A lump of coal is scooped onto a truck bed in Australia, driven to a port, loaded on a ship, piloted across the ocean to a dock in China, piled into a train car and delivered to power plant. And it would all happen under the watchful eyes of coal traders, if a fleet of new satellite tracking firms can deliver on ambitious promises.
The crude market may be underestimating China’s oil demand. Storage data gathered by satellite implies the amount of crude China is putting into storage is below what can be extrapolated from the nation’s customs and production data, Barclays Plc analysts wrote in an Oct. 23 note. That means it may be consuming more oil than official data indicate and that the global supply-demand balance is tighter than estimated.
India’s Adani Group will be required to pay full royalties on its $16.5 billion Carmichael coal project in Australia’s Queensland, according to the state’s premier. The Carmichael mine “will pay every cent of royalties in full” under a new policy unanimously agreed to by the state’s cabinet for the development of the Galilee and Surat Basins and the North West Minerals Province, Premier Annastacia Palaszczuk said in a statement Friday.
Muck Rack makes it simple to find people, tweets, or articles that mention any name, keyword, company, hashtag etc. We've compiled this guide to help you make the most of your search.
Selecting a term
Start searching tweets, articles from media outlets, articles mentioned in tweets, journalists'
names, titles and bios with some suggested searches:
Companies or Topics (e.g. iPhone, Microsoft)
Phrases (e.g. "cloud computing") — use quotes to keep the terms together
Twitter handles (e.g. @username) — returns those who have mentioned or replied to
Names (e.g. "David Pogue")
Hashtags (e.g. #sxsw, #london2012)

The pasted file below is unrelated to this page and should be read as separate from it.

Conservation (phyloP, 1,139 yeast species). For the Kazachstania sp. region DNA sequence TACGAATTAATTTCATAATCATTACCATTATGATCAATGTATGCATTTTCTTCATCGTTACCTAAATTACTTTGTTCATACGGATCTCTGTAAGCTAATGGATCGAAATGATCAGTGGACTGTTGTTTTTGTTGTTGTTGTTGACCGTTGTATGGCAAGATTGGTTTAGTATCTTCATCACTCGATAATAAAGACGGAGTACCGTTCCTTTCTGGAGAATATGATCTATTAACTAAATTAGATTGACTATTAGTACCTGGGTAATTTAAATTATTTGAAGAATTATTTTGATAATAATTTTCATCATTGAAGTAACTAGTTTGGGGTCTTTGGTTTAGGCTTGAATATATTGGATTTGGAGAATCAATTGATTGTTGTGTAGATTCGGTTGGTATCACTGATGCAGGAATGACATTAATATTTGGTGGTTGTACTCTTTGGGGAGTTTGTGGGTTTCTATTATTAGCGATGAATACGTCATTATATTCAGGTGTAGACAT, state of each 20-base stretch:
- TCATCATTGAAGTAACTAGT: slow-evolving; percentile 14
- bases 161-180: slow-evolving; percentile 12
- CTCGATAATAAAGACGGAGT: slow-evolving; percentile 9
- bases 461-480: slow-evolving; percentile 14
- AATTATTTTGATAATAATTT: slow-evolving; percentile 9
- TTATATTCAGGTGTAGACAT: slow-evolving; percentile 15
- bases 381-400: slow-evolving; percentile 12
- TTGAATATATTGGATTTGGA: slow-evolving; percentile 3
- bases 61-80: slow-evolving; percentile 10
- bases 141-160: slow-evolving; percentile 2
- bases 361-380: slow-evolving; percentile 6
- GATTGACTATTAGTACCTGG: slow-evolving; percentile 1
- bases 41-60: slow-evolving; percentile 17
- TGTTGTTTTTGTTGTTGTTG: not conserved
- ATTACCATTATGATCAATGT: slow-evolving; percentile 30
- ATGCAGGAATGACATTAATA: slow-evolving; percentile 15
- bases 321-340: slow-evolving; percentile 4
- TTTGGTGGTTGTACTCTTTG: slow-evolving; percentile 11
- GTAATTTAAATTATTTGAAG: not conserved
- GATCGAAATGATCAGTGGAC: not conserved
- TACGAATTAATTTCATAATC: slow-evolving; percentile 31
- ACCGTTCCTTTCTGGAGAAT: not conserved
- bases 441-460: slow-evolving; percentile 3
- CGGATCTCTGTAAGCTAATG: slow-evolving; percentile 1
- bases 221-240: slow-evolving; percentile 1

Bio details (e.g. vegan, Olympics, father)
Muck Rack's Advanced Search allows for many boolean operators.
Find results that mention multiple specified terms, use AND or
+. For example, ensure each result contains both Elon Musk and Mark Zuckerberg by
searching Musk AND Zuckerberg or Musk + Zuckerberg.
Use the operators OR or , to broaden your search when you'd like either of
multiple terms to appear in results. (This is the default behavior of our search when no operators
are used). For example, results will contain either cake or cookie by searching cake OR cookie or cake,cookie
Use NOT or - to subtract results from your search. For
example, searching Disney will yield results about the Walt Disney Company as well as Walt Disney
World Resort. To exclude mentions of Disney World, search for Disney -World or Disney
When using one of these operators with a phrase, enclose it in quotation marks. For example, you can
find results about smartphones excluding Apple's iPhone 4S by searching smartphone -"iPhone
Exact case matching or punctuation
If you're searching for a brand name or keyword that relies on specific punctuation marks or capitalization, you can
find results that match your exact query by adding matchcase: before the keyword you're searching for, like matchcase:E*TRADE .
Use parentheses to separate multiple
boolean phrases. For example, to find journalists talking about having fun in Disney World or
Disneyland, search for ("disney world" OR disneyland) AND fun.
An asterisk can be used to search for any variation of a root word truncated by the asterisk. For example, searching for admin* will return results for administrator, administration, administer, administered, etc.
A near operator is an AND operator where you can control the distance between the words. You can vary the distance the near operation uses by adding a forward slash and number (between 0-99) such as strawberries NEAR/10 "whipped cream", which means the strawberries must exist within 10 words of "whipped cream".